Doctoral studies in Plant Physiology/Plant Cell and Molecular Biology

Within the Department of Plant Physiology, the aim of our graduate program is to provide PhD education of the highest international standard, with a focus on both scientific and personal development. We have normally between 15 - 20 PhD students from many different countries around the world, offering students a diverse and stimulating environment in which to undertake their studies.

Our PhD program gives graduate students the opportunity to undertake basic research in plant physiology, plant molecular biology, functional genomics and bioinformatics, and plant biotechnology. Courses, workshops and seminar series are offered in which graduate students are integrated into an interactive scientific environment.

The department is made up of 15 research groups all lead by an individual principle investigator who run research programs on topics ranging from studies of how plants respond at the whole plant and ecosystem level to changes in climatic factors (e.g. cold and drought) and biotic stresses (e.g. herbivory by insects), down to studies designed to understand how plants sense changes in their environment through changes in light or circadian rhythms, how cellular activity is regulated via intracellular signaling mechanisms, and how wood is formed in forest trees.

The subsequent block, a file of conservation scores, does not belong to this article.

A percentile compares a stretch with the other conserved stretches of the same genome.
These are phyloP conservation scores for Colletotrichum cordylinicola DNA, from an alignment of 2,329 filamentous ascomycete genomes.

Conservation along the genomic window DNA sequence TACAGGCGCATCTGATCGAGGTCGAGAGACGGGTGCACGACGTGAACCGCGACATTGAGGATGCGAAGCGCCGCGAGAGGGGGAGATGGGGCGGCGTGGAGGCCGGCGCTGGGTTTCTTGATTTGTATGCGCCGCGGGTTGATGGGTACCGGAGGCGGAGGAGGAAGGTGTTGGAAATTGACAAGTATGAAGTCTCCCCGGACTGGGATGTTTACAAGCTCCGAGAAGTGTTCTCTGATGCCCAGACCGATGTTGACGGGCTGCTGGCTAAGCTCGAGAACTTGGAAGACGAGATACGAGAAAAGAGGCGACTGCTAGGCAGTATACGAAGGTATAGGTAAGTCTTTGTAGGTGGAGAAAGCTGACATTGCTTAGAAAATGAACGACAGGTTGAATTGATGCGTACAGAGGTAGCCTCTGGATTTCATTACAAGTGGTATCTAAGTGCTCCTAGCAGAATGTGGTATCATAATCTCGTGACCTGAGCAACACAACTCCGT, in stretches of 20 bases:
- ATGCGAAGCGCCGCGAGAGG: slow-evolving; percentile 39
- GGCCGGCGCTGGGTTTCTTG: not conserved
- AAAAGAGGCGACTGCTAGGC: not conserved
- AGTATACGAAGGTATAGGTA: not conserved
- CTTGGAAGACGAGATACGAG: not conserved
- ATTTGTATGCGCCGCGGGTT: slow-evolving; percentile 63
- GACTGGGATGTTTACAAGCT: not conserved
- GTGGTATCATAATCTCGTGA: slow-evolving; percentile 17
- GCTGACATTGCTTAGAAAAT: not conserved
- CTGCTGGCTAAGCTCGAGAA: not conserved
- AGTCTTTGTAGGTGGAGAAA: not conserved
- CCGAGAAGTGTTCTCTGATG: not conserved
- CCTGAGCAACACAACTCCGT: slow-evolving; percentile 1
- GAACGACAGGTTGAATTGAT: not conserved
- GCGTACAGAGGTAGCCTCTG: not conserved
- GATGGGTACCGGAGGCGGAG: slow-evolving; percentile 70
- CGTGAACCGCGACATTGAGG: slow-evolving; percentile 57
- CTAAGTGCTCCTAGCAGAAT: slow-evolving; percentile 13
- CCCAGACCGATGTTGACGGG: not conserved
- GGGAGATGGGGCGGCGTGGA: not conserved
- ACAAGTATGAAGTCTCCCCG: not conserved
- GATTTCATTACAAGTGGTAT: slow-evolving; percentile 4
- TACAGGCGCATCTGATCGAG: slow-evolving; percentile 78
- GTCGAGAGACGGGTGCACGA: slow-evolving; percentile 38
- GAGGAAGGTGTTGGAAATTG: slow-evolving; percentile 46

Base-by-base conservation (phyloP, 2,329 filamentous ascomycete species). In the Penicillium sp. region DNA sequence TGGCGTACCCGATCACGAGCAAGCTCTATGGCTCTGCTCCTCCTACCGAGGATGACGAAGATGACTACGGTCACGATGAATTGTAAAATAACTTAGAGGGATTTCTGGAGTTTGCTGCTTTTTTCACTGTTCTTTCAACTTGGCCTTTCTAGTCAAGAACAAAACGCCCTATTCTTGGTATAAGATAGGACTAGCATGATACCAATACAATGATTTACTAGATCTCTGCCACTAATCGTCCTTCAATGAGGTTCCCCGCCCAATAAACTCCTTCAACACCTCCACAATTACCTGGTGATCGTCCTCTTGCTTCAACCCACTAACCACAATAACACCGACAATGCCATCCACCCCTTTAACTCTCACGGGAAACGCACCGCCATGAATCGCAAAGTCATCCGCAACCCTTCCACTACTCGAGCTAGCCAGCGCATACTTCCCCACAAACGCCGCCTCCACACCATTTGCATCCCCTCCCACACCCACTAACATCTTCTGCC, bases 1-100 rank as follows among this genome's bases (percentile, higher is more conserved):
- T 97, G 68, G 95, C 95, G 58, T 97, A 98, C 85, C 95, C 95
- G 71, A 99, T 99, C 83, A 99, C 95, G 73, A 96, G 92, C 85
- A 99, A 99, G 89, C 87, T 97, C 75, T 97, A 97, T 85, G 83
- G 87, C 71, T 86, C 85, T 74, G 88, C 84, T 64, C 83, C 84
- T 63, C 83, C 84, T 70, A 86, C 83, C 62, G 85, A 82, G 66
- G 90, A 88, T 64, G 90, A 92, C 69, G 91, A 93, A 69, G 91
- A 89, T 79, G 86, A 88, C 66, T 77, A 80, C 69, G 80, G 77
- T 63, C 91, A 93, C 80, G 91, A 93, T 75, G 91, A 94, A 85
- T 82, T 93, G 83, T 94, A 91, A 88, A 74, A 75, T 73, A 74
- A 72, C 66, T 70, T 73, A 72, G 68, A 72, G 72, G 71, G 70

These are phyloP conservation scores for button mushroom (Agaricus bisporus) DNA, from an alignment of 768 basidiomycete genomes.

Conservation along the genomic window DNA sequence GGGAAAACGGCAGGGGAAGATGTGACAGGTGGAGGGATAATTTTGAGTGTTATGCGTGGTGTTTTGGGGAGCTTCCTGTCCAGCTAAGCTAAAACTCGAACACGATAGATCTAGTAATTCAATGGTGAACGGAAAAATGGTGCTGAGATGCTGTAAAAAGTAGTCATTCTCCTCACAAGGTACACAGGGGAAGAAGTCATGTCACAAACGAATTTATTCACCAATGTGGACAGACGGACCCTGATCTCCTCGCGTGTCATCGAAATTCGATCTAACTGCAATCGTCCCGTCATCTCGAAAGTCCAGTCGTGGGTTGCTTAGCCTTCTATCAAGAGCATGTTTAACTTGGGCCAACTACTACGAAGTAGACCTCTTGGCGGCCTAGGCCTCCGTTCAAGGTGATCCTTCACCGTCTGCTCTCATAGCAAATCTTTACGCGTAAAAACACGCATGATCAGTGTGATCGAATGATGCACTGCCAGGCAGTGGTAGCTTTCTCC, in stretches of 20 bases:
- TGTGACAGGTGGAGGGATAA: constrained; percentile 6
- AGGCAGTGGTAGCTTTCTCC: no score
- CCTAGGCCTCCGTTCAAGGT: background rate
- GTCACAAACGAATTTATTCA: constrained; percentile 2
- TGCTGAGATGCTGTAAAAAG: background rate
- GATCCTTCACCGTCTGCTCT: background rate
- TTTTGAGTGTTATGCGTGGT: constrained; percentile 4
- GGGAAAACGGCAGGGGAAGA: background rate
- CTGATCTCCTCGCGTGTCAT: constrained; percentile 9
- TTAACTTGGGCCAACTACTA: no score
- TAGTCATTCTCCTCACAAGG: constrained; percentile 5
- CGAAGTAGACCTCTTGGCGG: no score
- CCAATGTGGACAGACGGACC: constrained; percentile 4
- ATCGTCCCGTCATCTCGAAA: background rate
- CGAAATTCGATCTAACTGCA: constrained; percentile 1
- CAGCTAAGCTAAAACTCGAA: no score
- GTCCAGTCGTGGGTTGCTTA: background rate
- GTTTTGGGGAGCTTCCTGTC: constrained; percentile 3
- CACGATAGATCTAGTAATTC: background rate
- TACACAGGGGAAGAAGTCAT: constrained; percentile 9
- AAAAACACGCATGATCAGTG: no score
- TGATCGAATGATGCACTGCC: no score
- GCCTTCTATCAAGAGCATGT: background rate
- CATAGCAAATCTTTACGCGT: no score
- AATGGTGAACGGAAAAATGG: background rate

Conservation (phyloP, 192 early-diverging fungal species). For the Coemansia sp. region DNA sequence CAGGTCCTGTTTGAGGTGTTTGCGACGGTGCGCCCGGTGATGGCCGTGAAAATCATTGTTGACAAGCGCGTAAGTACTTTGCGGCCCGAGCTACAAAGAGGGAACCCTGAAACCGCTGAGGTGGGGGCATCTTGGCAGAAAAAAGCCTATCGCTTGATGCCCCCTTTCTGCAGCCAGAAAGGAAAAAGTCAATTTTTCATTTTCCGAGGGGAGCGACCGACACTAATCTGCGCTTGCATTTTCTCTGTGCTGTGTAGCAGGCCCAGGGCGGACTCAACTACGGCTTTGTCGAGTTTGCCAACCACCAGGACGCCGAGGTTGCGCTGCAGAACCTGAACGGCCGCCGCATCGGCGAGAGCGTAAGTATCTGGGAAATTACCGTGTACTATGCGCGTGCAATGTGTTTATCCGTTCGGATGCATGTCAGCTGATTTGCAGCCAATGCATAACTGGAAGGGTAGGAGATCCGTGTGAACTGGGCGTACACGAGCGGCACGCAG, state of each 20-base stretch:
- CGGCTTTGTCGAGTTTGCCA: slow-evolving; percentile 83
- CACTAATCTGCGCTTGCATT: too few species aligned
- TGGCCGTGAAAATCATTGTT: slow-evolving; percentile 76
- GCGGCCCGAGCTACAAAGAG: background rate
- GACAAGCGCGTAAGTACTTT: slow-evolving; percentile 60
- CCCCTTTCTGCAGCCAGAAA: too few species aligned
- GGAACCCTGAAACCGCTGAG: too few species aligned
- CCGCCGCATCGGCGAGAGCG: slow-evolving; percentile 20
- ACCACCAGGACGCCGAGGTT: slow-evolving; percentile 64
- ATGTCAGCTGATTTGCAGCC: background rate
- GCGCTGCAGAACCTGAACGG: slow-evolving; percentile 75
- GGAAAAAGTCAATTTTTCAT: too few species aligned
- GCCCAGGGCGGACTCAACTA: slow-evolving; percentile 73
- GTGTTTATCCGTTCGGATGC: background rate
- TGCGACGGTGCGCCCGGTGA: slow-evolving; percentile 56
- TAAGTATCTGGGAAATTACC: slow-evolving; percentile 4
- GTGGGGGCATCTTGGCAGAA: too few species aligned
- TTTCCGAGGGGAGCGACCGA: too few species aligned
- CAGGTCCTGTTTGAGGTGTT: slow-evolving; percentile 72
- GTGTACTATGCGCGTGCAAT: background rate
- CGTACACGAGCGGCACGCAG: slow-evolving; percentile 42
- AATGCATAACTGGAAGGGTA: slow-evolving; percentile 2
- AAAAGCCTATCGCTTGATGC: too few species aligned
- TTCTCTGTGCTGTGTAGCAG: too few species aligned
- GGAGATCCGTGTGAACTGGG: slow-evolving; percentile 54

These diverse research programs provide students with the opportunity to undertake challenging research projects and to learn and utilize the full range of advanced modern research methodologies.

Research at the Department of Plant Physiology

New thesis

The chemistry of plants facing multiple stress scenarios

The chemistry of plants facing multiple stress scenarios

All living organisms harbour complex chemical networks inside their cells. The sum of all these chemical reactions is the driving force of life and is called metabolism. In his thesis work, Stefano Papazian at Umeå University, studies how plants adapt their metabolic networks to respond to different environmental stresses. Read more

Top Research News

Umeå researcher served a world first (?) CRISPR meal

Umeå researcher served a world first (?) CRISPR meal

For (probably) the first time ever, plants modified with the “genetic scissors” CRISPR-Cas9 has been cultivated, harvested and cooked. Stefan Jansson, professor in Plant Cell and Molecular Biology at Umeå University, served pasta with “CRISPRy” vegetable fry to a radio reporter. Although the meal only fed two people, it was still the first step towards a future where science can better provide farmers and consumers across the world with healthy, beautiful and hardy plants. Read more

Director of PhD-studies

Leszek Kleczkowski
Institutionen för fysiologisk botanik/ Department of Plant Physiology
901 87 Umeå 

Tel:  +46(0)90-786 54 74

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